So my response clearly has some problems. But they weren’t the problems that my “interlocutor” produced. In fact nothing in that tiny rant really needs to be responded to. The poor soul is under the Obamaish delusion that in America there only exist two entities: the state (i.e. Federal Government) and the individual.

To defend the substance of what I was trying to argue about the nature of capitalism as catallaxy (friendship) the rest of this post is an extensive quote from an old piece I wrote for The Federalist about Jordan Petersen:

Now that Peterson has seen the logical legal connection between the U.S. civil rights movement and contemporary sexuality issues, he has a harsh reality to face. He seems to understand that forcing people to do things does not make for healthy public policy, but he also thinks that some civil rights legislation was a good thing. This is probably where most reasonable Americans are.

The truth is that big government solutions are never good for anyone in the long term. The reason that decisions like Brown v. Board of Education occurred at all is because segregation was (Democrat-enforced) law in the South. Economist Thomas Sowell, an African-American, has been pointing out for decades that southern racism was an act of big government. Civil rights laws merely replaced one type of government coercion with another, rather than ending the coercion so people could work out their problems socially, free of force.

“It was politics that segregated the races, because the incentives of the political process are different from the incentives of the economic process,” Sowell says. “Both blacks and whites spent money to ride the buses but, after the disenfranchisement of black voters in the late nineteenth and early twentieth century, only whites counted in the political process.”

Segregation was a coerced social system in the South, and the free market fought against it, Sowell points out:

“The incentives of the economic system and the incentives of the political system were not only different, they clashed. Private owners of streetcar, bus, and railroad companies in the South lobbied against the Jim Crow laws while these laws were being written, challenged them in the courts after the laws were passed, and then dragged their feet in enforcing those laws after they were upheld by the courts. These tactics delayed the enforcement of Jim Crow seating laws for years in some places. Then company employees began to be arrested for not enforcing such laws and at least one president of a streetcar company was threatened with jail if he didn’t comply.”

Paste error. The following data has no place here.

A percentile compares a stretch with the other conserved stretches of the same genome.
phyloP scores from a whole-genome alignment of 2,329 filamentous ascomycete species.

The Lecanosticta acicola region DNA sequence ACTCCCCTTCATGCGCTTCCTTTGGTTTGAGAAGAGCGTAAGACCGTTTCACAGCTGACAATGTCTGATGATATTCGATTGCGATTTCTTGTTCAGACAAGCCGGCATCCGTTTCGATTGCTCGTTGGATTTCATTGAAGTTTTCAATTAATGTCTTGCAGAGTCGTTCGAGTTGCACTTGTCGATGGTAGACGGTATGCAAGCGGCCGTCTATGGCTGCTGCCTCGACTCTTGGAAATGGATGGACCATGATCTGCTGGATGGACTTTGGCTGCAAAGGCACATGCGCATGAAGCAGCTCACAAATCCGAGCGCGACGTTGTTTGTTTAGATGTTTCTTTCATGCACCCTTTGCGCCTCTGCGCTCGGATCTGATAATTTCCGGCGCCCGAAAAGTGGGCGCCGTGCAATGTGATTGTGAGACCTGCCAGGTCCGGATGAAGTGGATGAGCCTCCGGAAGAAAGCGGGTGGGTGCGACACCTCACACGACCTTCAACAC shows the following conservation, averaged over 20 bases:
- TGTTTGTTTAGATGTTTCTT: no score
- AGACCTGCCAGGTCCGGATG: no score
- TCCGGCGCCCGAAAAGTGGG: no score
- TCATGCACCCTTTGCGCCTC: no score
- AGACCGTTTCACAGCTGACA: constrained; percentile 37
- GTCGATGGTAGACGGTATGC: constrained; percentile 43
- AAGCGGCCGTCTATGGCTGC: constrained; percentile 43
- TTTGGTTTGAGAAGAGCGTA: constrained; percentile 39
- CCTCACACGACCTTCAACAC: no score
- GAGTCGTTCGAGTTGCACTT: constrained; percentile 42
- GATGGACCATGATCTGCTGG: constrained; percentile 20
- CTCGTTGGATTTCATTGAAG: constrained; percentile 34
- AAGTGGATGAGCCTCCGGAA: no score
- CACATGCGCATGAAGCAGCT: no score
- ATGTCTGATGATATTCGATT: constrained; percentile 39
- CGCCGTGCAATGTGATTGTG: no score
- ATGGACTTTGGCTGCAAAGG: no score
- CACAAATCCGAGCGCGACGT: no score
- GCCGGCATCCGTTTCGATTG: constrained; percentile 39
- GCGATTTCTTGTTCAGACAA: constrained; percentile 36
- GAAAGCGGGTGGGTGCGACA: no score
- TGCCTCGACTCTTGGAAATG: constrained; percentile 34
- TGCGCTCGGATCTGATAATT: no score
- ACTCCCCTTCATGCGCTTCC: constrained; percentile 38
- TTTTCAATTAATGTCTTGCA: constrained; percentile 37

In other words, segregation was an act of tyranny foisted upon the South. The civil rights laws that came from Washington should have focused just on declaring that forced segregation was unconstitutional. But they did the opposite, and forced desegregation.

The exact same solution in the opposite direction is still the same solution with the same problems, just as laws and policies forcing bakers to bake cakes for weddings are. The best solution to problems of discrimination like this come from free markets, not laws that force people into economic transactions. And freedom of speech clearly contributes to this process.

Sowell concludes:

“People who decry the fact that businesses are in business ‘just to make money’ seldom understand the implications of what they are saying. You make money by doing what other people want, not what you want. Black people’s money was just as good as white people’s money, even though that was not the case when it came to votes. Initially, segregation meant that whites could not sit in the black section of a bus any more than blacks could sit in the white section. But whites who were forced to stand when there were still empty seats in the black section objected. That’s when the rule was imposed that blacks had to give up their seats to whites. Legal sophistries by judges ‘interpreted’ the 14th Amendment’s requirement of equal treatment out of existence. Judicial activism can go in any direction.”

Big government is never a good solution. Civil rights laws have obviously had some extremely good effects, but better civil rights laws could produce racial justice without causing other negative unintended consequences, like introducing the precedent of government forcing people into private economic transactions. This would have had the added benefit of more quickly reducing, rather than inflaming, social discord.




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A.C. Gleason

A.C. Gleason

Educator, podcaster, & writer